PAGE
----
My second i had an independent midwife. I had a long latent phase. Contractions came on and petered out over and over all afternoon and evening and into the night. I talked to my midwife, i went to bed and slept. In the morning the sun came up and i knew i needed my midwife. She came. She listened, first to me, then to the baby. She observed me quietly. She appeared to do very little. She did NOT try to speed anything up. She did NOT try to interfere with my strange contraction pattern. She only watched and waited. Suddenly, from inside, my baby hit the eject button and i pushed relentlessly, even when the contraction was gone the urge was fierce, for six minutes. Her cord had a true knot. Her apgars were 10 (born directly into my own hands as my midwife called out with joy that i was doing it all myself), 10 (nestled against my breasts, still screaming), 10 (grumbling angrily still!). She stopped crying the very second we cut her knotted cord from her, a few moments after the placenta came of it's own accord.

    I am eternally grateful that my midwife was there, not only because of what she did but because of what she did NOT do. She did not interfere. Suspecting a cord problem or potential dystocia from my odd labour she showed only quiet confidence in me. She was calm and sure and introduced no fear, no doubt. She waited to see what was happening before doing anything. She did only the needful and left the rest to my baby and i. I do actually know someone who lost a baby to a knotted cord in hospital, augmented by an eager registrar, and cut out, still and blue, by the obstetrician desperate to undo the damage rushing things along had caused.

    "Trauma" is too strong a word for what happened during my first birth - it led me to a wiser choice next time, but it doesn't give me nightmares. It would have been traumatic for me though, to face another birth of that nature. I wanted someone to see ME, as a person, not a uterus to rescue a baby from.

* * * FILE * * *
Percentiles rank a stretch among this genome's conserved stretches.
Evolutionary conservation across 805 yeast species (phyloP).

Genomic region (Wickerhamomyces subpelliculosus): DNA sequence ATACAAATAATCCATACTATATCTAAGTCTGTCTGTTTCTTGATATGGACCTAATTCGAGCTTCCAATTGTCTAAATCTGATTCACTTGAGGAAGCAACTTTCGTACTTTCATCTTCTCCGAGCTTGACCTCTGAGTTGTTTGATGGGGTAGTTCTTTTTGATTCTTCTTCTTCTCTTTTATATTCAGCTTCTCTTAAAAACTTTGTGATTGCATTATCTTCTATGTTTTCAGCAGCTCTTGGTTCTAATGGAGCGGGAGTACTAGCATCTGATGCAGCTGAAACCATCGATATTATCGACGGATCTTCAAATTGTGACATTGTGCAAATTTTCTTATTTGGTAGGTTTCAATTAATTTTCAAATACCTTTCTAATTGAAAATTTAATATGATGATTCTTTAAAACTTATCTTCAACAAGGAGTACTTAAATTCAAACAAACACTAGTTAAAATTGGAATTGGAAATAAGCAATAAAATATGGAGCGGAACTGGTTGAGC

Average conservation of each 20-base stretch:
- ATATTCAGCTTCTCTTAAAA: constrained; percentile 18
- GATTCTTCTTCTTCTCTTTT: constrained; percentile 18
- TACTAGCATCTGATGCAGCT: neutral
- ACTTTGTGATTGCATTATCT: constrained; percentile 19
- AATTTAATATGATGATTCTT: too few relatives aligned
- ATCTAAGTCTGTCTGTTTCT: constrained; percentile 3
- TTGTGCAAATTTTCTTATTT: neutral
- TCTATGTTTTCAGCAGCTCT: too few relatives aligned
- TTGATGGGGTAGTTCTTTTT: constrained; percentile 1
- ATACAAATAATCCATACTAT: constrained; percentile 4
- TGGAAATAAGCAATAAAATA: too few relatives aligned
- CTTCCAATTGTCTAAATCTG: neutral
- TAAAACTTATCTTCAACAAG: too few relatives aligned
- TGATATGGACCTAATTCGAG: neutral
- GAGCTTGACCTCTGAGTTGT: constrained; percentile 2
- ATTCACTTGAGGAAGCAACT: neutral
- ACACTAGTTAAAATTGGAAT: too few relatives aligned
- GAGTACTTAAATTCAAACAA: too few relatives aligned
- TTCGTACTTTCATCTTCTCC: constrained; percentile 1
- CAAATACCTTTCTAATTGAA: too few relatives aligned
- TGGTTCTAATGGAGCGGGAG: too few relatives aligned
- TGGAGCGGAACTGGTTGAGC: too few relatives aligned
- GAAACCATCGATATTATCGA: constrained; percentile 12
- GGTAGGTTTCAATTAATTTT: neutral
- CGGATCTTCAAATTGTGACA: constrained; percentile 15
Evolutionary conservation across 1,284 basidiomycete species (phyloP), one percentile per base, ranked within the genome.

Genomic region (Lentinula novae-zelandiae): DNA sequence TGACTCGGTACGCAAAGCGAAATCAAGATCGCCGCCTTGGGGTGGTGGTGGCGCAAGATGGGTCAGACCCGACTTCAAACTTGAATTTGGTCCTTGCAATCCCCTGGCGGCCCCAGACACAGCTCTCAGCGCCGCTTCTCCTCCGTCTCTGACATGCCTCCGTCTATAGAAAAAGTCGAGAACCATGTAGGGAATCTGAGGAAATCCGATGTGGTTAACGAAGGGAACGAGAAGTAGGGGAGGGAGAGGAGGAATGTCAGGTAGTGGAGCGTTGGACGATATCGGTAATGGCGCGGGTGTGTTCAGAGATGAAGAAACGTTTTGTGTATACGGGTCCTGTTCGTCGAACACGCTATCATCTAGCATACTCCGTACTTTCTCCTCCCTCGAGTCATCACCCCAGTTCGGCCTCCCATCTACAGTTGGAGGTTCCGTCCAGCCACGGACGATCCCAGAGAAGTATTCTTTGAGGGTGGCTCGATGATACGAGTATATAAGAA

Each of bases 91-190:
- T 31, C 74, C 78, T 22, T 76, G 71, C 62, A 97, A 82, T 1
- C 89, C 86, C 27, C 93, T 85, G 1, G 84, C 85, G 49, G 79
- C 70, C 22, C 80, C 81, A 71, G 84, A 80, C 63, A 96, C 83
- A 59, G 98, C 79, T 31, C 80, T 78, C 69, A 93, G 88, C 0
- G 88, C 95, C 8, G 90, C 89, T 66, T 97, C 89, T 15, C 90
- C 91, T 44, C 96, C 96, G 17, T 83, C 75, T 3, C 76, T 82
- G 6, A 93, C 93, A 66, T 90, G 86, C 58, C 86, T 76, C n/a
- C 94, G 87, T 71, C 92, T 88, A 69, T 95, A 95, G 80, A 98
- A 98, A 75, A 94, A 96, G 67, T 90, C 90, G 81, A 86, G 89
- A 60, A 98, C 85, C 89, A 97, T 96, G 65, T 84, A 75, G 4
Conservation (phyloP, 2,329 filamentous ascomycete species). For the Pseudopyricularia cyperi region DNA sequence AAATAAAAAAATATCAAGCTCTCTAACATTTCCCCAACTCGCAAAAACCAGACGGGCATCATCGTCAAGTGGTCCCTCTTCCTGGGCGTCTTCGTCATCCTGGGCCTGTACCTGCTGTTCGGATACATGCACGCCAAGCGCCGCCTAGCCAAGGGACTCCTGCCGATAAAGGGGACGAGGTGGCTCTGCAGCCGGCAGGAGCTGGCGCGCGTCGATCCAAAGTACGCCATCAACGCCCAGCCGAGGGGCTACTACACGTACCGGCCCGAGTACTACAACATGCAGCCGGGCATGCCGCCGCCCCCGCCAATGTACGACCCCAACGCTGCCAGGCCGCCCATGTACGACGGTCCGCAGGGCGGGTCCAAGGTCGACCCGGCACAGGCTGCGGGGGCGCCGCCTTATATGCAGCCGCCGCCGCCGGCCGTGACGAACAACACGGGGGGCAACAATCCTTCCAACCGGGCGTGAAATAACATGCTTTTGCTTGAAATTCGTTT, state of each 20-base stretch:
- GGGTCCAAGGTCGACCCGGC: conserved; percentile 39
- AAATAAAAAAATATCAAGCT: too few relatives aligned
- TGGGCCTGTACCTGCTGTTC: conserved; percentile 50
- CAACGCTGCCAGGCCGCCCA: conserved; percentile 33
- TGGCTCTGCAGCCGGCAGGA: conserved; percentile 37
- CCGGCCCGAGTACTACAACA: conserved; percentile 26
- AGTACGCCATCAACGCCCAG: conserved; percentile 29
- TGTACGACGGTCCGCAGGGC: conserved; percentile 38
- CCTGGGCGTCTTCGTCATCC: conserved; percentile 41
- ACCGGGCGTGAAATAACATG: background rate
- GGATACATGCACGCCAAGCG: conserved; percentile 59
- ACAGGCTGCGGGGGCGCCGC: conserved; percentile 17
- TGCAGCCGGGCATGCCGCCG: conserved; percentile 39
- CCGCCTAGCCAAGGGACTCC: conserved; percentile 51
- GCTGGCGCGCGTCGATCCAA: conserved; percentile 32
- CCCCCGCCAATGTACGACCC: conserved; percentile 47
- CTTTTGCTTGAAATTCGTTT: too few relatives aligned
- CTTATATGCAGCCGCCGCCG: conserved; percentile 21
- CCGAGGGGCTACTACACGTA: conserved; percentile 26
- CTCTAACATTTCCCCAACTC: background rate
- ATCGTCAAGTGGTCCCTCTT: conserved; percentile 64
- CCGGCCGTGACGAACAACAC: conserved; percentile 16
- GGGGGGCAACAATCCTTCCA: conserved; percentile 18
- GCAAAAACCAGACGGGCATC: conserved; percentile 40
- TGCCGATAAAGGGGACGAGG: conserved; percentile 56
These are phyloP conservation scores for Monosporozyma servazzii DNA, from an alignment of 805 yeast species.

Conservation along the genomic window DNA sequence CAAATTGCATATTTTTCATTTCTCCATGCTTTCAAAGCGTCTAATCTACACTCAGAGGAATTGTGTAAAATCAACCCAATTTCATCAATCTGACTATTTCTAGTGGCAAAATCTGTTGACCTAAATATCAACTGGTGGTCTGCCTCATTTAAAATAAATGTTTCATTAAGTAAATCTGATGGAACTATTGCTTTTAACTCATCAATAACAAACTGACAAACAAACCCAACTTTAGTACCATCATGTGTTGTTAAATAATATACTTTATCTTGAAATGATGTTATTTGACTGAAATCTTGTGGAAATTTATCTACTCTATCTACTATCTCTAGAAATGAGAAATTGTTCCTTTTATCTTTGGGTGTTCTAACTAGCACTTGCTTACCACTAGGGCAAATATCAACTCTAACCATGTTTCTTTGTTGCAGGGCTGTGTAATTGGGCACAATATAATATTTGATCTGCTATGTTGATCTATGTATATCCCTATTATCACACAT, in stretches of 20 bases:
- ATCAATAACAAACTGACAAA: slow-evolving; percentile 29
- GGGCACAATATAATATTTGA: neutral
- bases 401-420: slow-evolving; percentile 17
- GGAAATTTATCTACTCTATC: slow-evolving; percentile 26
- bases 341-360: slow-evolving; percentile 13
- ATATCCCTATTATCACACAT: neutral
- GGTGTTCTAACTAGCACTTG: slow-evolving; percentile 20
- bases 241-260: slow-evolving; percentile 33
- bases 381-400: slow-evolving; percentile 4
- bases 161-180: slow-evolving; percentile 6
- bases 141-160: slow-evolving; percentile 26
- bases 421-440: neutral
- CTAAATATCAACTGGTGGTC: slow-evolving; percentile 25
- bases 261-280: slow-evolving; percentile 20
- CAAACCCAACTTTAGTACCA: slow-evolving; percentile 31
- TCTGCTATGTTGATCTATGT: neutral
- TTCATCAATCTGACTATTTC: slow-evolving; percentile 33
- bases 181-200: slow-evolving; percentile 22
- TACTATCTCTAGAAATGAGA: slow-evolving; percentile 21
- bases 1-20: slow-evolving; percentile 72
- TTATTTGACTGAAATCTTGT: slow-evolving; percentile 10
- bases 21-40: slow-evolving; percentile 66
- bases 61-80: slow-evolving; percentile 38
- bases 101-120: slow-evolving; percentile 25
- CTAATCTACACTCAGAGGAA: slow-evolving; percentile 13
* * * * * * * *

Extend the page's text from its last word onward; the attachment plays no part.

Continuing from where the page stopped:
I personally would only choose unassisted birth as a last resort, but i do believe for some women the choice is starker than mine. I have access to a fantastic IM, and the ability to pay her. Faced, as many women in the world are, with only the medical model, i might well just stay at home, and risk the possibility of complication to avoid the certainty of interference.

  2. When reviewing my own birth stories, The ones that cauased me to feel traumatized were the ones where I felt like a "number" or a piece of meat. I was forced to submit to unnecessary procedures because it was "policy" and badgered to accept pain medications to the point of tears when I specifically detailed in a birthplan (which, by the way, was summarily ignored) that I wished to have a natural birth. I felt violated and raped.
    Conversely, as a birth worker at homebirths, I have seen a woman with a significant perineal tear not feel traumatized in the least during the hour it took to suture. She had her husband beside her in her own bed, her baby on her chest and an awareness of each step in the repair.
    Therefore, in my view, it seems that "birth trauma" is more reflective of what happens to a birthing mom's psyche than what happens to her body.
    I am enjoying your blog! Thank you for sharing your experiences.

  3. I am thankful for both my births. The first time, I had a straightforward hospital birth with a decently compliant OB. For my second, I was able to locate and hire a trained, gentle, respectful midwife to attend me at home. I had no trauma and because of both being wonderful experiences, I personally would never consider unassisted birth.

    But I have also had many friends find quite the opposite to be true of their hospital or home births, so I try to empathize with the desperation a woman might feel to escape such experiences by birthing unassisted. I would still hope to help someone find a midwife to assist them but I try not to judge anyone's birth choices.

  4. @Bec, thanks for sharing your stories. Unfortunately, your first experience appears to be all too common. I am glad that you were able to find a different situation for your second birth. Midwives should be able and willing to let the process happen when appropriate.

    @Janean, your observations are right along with my feelings on this topic...

    @Lindsey, I love your line about the "compliant OB"

  5. I love this blog series by Pam England...and this week's post had your blog in mind, Aubre: